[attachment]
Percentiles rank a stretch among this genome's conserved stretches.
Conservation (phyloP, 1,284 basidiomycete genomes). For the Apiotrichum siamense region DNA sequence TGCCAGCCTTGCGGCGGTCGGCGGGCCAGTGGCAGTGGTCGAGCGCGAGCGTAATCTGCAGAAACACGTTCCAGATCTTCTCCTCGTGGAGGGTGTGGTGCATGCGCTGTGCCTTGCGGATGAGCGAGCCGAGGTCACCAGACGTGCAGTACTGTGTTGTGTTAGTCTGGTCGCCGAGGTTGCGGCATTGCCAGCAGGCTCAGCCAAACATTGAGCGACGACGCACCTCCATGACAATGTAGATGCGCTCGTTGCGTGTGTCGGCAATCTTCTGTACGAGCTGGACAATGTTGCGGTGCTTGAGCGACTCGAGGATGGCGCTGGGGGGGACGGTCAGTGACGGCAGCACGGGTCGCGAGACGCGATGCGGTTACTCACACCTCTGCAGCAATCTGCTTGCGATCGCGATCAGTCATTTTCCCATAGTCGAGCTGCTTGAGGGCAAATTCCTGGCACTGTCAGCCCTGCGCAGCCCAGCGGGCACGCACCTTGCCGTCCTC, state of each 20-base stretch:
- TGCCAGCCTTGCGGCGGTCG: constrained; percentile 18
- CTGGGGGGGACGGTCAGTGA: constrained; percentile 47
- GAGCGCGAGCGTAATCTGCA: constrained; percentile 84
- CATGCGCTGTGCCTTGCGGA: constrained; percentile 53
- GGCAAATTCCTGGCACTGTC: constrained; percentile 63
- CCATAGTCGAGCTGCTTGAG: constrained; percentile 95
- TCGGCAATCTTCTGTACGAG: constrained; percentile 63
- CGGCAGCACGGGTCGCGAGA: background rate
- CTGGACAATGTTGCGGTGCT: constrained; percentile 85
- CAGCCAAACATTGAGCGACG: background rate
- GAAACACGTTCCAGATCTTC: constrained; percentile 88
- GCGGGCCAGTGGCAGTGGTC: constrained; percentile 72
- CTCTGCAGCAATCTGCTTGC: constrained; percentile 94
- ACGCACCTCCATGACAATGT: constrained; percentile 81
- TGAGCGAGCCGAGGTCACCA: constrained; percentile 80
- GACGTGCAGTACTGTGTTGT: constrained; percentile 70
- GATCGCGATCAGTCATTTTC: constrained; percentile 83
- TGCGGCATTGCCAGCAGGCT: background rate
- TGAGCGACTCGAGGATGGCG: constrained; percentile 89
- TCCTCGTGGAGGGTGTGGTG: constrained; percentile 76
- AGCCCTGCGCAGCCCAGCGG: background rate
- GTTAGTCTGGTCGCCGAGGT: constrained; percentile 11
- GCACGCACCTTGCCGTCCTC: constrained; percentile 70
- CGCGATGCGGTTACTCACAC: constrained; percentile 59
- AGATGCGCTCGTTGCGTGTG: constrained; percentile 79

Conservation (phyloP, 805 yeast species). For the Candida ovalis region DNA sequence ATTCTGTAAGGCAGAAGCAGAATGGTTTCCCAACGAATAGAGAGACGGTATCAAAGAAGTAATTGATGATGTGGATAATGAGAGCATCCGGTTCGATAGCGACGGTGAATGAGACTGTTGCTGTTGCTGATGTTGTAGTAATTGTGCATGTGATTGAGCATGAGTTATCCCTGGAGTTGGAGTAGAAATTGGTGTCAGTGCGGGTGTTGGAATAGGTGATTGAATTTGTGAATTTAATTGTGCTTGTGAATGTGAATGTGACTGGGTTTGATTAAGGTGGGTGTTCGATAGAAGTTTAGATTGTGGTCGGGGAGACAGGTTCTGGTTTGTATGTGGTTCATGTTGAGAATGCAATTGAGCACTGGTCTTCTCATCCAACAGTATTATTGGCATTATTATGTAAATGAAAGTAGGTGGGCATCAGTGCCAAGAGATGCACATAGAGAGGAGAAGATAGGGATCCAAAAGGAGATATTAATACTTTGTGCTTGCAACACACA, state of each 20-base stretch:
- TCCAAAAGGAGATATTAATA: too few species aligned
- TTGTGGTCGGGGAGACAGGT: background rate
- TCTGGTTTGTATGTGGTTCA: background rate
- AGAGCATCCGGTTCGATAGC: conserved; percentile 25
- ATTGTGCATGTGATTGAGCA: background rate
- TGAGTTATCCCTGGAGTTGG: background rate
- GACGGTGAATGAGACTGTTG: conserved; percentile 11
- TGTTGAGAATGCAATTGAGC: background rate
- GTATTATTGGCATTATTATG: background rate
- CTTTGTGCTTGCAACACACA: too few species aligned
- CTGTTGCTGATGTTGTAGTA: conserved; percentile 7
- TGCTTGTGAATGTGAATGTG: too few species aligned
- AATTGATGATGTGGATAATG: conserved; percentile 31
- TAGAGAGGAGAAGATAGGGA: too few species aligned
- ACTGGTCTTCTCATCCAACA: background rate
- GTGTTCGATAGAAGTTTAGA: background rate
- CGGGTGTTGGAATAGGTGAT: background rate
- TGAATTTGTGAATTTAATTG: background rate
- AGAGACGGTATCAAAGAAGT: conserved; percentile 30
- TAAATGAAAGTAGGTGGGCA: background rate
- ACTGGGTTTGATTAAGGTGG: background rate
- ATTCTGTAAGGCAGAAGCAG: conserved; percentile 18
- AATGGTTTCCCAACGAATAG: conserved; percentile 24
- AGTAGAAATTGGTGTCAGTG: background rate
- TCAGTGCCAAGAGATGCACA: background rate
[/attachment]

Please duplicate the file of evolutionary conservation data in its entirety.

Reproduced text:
Percentiles rank a stretch among this genome's conserved stretches.
Conservation (phyloP, 1,284 basidiomycete genomes). For the Apiotrichum siamense region DNA sequence TGCCAGCCTTGCGGCGGTCGGCGGGCCAGTGGCAGTGGTCGAGCGCGAGCGTAATCTGCAGAAACACGTTCCAGATCTTCTCCTCGTGGAGGGTGTGGTGCATGCGCTGTGCCTTGCGGATGAGCGAGCCGAGGTCACCAGACGTGCAGTACTGTGTTGTGTTAGTCTGGTCGCCGAGGTTGCGGCATTGCCAGCAGGCTCAGCCAAACATTGAGCGACGACGCACCTCCATGACAATGTAGATGCGCTCGTTGCGTGTGTCGGCAATCTTCTGTACGAGCTGGACAATGTTGCGGTGCTTGAGCGACTCGAGGATGGCGCTGGGGGGGACGGTCAGTGACGGCAGCACGGGTCGCGAGACGCGATGCGGTTACTCACACCTCTGCAGCAATCTGCTTGCGATCGCGATCAGTCATTTTCCCATAGTCGAGCTGCTTGAGGGCAAATTCCTGGCACTGTCAGCCCTGCGCAGCCCAGCGGGCACGCACCTTGCCGTCCTC, state of each 20-base stretch:
- TGCCAGCCTTGCGGCGGTCG: constrained; percentile 18
- CTGGGGGGGACGGTCAGTGA: constrained; percentile 47
- GAGCGCGAGCGTAATCTGCA: constrained; percentile 84
- CATGCGCTGTGCCTTGCGGA: constrained; percentile 53
- GGCAAATTCCTGGCACTGTC: constrained; percentile 63
- CCATAGTCGAGCTGCTTGAG: constrained; percentile 95
- TCGGCAATCTTCTGTACGAG: constrained; percentile 63
- CGGCAGCACGGGTCGCGAGA: background rate
- CTGGACAATGTTGCGGTGCT: constrained; percentile 85
- CAGCCAAACATTGAGCGACG: background rate
- GAAACACGTTCCAGATCTTC: constrained; percentile 88
- GCGGGCCAGTGGCAGTGGTC: constrained; percentile 72
- CTCTGCAGCAATCTGCTTGC: constrained; percentile 94
- ACGCACCTCCATGACAATGT: constrained; percentile 81
- TGAGCGAGCCGAGGTCACCA: constrained; percentile 80
- GACGTGCAGTACTGTGTTGT: constrained; percentile 70
- GATCGCGATCAGTCATTTTC: constrained; percentile 83
- TGCGGCATTGCCAGCAGGCT: background rate
- TGAGCGACTCGAGGATGGCG: constrained; percentile 89
- TCCTCGTGGAGGGTGTGGTG: constrained; percentile 76
- AGCCCTGCGCAGCCCAGCGG: background rate
- GTTAGTCTGGTCGCCGAGGT: constrained; percentile 11
- GCACGCACCTTGCCGTCCTC: constrained; percentile 70
- CGCGATGCGGTTACTCACAC: constrained; percentile 59
- AGATGCGCTCGTTGCGTGTG: constrained; percentile 79

Conservation (phyloP, 805 yeast species). For the Candida ovalis region DNA sequence ATTCTGTAAGGCAGAAGCAGAATGGTTTCCCAACGAATAGAGAGACGGTATCAAAGAAGTAATTGATGATGTGGATAATGAGAGCATCCGGTTCGATAGCGACGGTGAATGAGACTGTTGCTGTTGCTGATGTTGTAGTAATTGTGCATGTGATTGAGCATGAGTTATCCCTGGAGTTGGAGTAGAAATTGGTGTCAGTGCGGGTGTTGGAATAGGTGATTGAATTTGTGAATTTAATTGTGCTTGTGAATGTGAATGTGACTGGGTTTGATTAAGGTGGGTGTTCGATAGAAGTTTAGATTGTGGTCGGGGAGACAGGTTCTGGTTTGTATGTGGTTCATGTTGAGAATGCAATTGAGCACTGGTCTTCTCATCCAACAGTATTATTGGCATTATTATGTAAATGAAAGTAGGTGGGCATCAGTGCCAAGAGATGCACATAGAGAGGAGAAGATAGGGATCCAAAAGGAGATATTAATACTTTGTGCTTGCAACACACA, state of each 20-base stretch:
- TCCAAAAGGAGATATTAATA: too few species aligned
- TTGTGGTCGGGGAGACAGGT: background rate
- TCTGGTTTGTATGTGGTTCA: background rate
- AGAGCATCCGGTTCGATAGC: conserved; percentile 25
- ATTGTGCATGTGATTGAGCA: background rate
- TGAGTTATCCCTGGAGTTGG: background rate
- GACGGTGAATGAGACTGTTG: conserved; percentile 11
- TGTTGAGAATGCAATTGAGC: background rate
- GTATTATTGGCATTATTATG: background rate
- CTTTGTGCTTGCAACACACA: too few species aligned
- CTGTTGCTGATGTTGTAGTA: conserved; percentile 7
- TGCTTGTGAATGTGAATGTG: too few species aligned
- AATTGATGATGTGGATAATG: conserved; percentile 31
- TAGAGAGGAGAAGATAGGGA: too few species aligned
- ACTGGTCTTCTCATCCAACA: background rate
- GTGTTCGATAGAAGTTTAGA: background rate
- CGGGTGTTGGAATAGGTGAT: background rate
- TGAATTTGTGAATTTAATTG: background rate
- AGAGACGGTATCAAAGAAGT: conserved; percentile 30
- TAAATGAAAGTAGGTGGGCA: background rate
- ACTGGGTTTGATTAAGGTGG: background rate
- ATTCTGTAAGGCAGAAGCAG: conserved; percentile 18
- AATGGTTTCCCAACGAATAG: conserved; percentile 24
- AGTAGAAATTGGTGTCAGTG: background rate
- TCAGTGCCAAGAGATGCACA: background rate